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    I tried this and it reads my commit message as squash count and fails because it's not an integer. – Minthos Aug 12 '14 at 9:46
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    The solution was to append - after /squash.sh \$1 \$2' – Minthos Aug 12 '14 at 9:52
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    I like the idea of the solution, but the comment above is not yet taken into account in the solution. There needs to be a minus sign between the single and the double quote. – physicalattraction Oct 27 '15 at 15:48

To add to the answer by wilhelmtell I find it convenient to soft reset to HEAD~2 and then amending the commit of HEAD~3:

git reset --soft HEAD~2
git commit --all --amend --no-edit    

This will merge all commits to the HEAD~3 commit and use its commit message. Be sure to start from a clean working tree.

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    This is the correct answer because it squashes a series of commits leading up to head, and it uses the 1st commit's message. It is non-interactive. – Landon Kuhn Sep 29 '17 at 20:02

I used:

EDITOR="sed -i '2,/^$/s/^pick\b/s/'" git rebase -i <ref>

Worked quite fine. Just don't try to have a commit log with a line that starts with "pick" :)

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  • Sadly this does not work for me on Windows. Still get the interactive editor. – abergmeier Nov 12 '14 at 10:42

Use the following command to squash the last 4 commits within the last commit:

git squash 4

With the alias:

squash = !"f() { NL=$1; GIT_EDITOR=\"sed -i '2,$NL s/pick/squash/;/# This is the 2nd commit message:/,$ {d}'\"; git rebase -i HEAD~$NL; }; f"
sq = !git squash $1
sqpsf = !git squash $1 && git psf 

From https://github.com/brauliobo/gitconfig/blob/master/configs/.gitconfig

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  • You didn't specify what OS/shell is being used here. This solution will probably not work for all the other desktops people use. – Rick-777 Mar 11 '16 at 10:12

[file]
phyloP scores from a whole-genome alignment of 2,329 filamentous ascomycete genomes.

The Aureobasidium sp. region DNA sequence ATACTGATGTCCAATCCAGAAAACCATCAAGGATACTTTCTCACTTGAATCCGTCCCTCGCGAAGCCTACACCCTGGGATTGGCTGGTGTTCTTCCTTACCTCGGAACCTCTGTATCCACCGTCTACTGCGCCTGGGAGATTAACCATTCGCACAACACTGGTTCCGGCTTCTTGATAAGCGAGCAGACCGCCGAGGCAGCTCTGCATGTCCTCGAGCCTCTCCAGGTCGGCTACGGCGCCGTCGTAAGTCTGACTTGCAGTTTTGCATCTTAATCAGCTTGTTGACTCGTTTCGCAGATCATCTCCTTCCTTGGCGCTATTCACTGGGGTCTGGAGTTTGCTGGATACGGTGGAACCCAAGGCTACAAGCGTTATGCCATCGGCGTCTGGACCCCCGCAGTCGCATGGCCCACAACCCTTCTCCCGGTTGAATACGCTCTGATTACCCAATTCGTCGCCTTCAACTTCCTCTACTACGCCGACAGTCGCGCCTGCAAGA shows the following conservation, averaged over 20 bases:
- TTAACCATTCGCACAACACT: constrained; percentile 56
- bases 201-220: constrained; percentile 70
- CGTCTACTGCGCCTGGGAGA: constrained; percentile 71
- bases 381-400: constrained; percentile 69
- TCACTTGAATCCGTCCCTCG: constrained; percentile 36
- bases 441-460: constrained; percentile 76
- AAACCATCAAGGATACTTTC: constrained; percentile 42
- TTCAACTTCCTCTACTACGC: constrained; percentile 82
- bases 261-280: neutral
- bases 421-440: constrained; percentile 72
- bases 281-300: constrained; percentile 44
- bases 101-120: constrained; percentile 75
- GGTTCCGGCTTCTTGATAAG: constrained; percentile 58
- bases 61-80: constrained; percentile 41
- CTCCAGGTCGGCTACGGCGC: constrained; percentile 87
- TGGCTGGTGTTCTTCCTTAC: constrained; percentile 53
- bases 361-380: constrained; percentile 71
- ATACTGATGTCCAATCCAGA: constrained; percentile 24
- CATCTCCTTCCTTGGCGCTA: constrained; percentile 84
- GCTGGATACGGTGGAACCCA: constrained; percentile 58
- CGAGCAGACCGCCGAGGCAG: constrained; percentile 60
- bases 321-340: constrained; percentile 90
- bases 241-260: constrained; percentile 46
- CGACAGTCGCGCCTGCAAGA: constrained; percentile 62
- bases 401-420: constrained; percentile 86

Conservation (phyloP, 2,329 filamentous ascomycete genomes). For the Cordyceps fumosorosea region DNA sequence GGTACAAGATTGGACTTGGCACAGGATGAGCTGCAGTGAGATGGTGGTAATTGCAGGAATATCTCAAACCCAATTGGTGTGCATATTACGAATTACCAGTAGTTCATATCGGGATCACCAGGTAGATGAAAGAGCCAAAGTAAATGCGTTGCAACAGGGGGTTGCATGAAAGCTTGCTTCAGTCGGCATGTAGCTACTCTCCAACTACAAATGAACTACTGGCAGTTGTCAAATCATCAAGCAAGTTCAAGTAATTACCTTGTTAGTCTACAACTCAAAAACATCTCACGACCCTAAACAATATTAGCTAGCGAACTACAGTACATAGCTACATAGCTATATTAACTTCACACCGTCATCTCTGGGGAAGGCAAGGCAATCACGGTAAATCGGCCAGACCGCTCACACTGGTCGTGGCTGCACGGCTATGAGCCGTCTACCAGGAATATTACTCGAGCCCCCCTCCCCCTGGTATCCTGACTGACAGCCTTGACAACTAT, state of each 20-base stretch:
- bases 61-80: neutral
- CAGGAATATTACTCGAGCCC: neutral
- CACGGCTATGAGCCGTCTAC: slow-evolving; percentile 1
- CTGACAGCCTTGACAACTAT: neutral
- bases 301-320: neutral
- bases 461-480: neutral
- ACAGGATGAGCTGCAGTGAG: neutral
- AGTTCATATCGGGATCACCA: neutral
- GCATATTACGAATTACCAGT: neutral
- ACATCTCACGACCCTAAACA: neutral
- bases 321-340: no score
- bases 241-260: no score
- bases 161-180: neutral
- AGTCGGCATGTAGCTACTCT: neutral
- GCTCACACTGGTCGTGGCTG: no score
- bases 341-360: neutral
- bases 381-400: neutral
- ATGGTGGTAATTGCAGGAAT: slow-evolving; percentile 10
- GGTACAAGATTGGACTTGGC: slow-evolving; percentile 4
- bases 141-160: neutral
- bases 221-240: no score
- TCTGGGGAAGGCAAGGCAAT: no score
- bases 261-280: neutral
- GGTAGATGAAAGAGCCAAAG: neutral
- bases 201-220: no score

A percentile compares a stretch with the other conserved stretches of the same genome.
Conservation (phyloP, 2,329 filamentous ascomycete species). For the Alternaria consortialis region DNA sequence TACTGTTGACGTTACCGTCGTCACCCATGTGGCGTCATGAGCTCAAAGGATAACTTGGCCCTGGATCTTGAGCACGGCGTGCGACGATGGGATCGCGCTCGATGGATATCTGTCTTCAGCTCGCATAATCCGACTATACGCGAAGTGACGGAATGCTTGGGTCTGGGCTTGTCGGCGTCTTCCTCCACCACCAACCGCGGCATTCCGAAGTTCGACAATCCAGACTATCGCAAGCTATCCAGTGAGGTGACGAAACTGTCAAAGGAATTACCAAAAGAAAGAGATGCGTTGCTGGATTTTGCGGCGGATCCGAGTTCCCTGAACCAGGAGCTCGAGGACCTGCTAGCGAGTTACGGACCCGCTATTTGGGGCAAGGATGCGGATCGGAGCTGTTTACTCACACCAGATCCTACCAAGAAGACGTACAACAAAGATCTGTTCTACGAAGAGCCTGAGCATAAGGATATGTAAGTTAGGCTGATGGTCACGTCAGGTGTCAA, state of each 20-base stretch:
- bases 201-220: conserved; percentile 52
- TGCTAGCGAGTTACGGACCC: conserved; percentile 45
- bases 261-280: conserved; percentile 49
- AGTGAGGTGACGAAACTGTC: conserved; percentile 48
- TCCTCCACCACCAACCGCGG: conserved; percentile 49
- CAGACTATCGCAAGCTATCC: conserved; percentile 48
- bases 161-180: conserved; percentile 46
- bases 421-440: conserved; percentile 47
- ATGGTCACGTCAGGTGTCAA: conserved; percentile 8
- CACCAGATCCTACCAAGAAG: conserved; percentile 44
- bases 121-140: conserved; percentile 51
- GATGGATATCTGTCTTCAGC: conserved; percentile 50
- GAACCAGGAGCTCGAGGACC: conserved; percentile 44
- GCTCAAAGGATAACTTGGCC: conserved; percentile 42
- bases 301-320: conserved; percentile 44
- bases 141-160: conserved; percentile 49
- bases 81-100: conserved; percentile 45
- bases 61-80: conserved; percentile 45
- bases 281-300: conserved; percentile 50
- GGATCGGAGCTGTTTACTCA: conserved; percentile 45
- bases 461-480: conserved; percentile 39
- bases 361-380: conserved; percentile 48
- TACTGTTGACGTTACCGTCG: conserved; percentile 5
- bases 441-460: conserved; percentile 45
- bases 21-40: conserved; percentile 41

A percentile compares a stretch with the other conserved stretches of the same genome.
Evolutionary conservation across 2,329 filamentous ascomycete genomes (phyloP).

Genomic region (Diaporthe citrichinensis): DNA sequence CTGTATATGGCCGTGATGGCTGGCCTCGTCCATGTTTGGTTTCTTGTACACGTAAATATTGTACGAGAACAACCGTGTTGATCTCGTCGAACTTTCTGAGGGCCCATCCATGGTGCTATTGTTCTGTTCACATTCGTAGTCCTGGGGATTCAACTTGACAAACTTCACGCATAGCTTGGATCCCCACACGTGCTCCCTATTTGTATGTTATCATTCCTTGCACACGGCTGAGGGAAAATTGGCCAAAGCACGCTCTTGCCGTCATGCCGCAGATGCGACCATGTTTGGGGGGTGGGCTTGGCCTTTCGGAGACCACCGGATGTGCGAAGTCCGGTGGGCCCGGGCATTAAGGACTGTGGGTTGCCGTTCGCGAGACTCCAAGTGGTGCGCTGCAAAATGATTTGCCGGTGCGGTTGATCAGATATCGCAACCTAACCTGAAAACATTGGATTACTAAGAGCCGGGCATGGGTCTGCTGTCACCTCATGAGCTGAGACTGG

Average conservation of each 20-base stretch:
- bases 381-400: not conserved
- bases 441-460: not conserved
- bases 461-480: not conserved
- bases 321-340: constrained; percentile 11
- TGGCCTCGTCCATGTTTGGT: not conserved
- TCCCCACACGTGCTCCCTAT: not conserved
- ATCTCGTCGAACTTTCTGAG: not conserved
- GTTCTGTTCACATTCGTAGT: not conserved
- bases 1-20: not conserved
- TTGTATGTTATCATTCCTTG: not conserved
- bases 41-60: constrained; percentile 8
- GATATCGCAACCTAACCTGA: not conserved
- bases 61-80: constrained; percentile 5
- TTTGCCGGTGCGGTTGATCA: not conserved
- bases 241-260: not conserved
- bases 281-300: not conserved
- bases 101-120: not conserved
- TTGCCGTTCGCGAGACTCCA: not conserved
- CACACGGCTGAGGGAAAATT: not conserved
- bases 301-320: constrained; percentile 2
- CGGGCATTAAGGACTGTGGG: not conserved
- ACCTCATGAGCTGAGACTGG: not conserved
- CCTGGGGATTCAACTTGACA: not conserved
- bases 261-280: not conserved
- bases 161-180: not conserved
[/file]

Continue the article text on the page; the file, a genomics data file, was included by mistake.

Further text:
• yep, you should use linux/bash|zsh for this – brauliobo Mar 12 '16 at 10:51

Here is a one liner to squash the last 2 commits. In this example, the message of second last commit will be retained. You may change the message as you wish.

git commit -am "$(git log -1 --skip=1 --pretty=%B | xargs && git reset --soft HEAD~2)"

This command will be very useful if you create an alias for this command and use the alias instead.

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To squash everything since the branch was forked from master:

git reset --soft $(git merge-base --fork-point master) \
  && git commit --verbose --reedit-message=HEAD --reset-author
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  • --reedit-message=HEAD will use the message of the last commit which is not part of the squashing. This is likely not the one you want. To rather get the message of the first commit to be included, either (1) replace HEAD with the hash of the commit you want the message of, or (2) jump to the first commit to be included and git commit --amend --reedit-message=HEAD. This is what harmonious’ answer does. – Maëlan Nov 9 '18 at 12:13

You can get pretty close with

git rebase --onto HEAD~4 HEAD~ master

This assumes you're on master with a linear history. It's not quite a squash because it discards the intermediate commits. You'd need to amend the new HEAD to modify the commit message.

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  • Thanks Greg; by 'discards' do you mean that those intermediate commits are subject to cleanup by the git gc? – Phillip Sep 1 '11 at 20:39
  • @Phillip Yes, the intermediate commits become garbage as well as the old HEAD because it is rewritten to have HEAD~4 as its parent. – Greg Bacon Sep 6 '11 at 1:53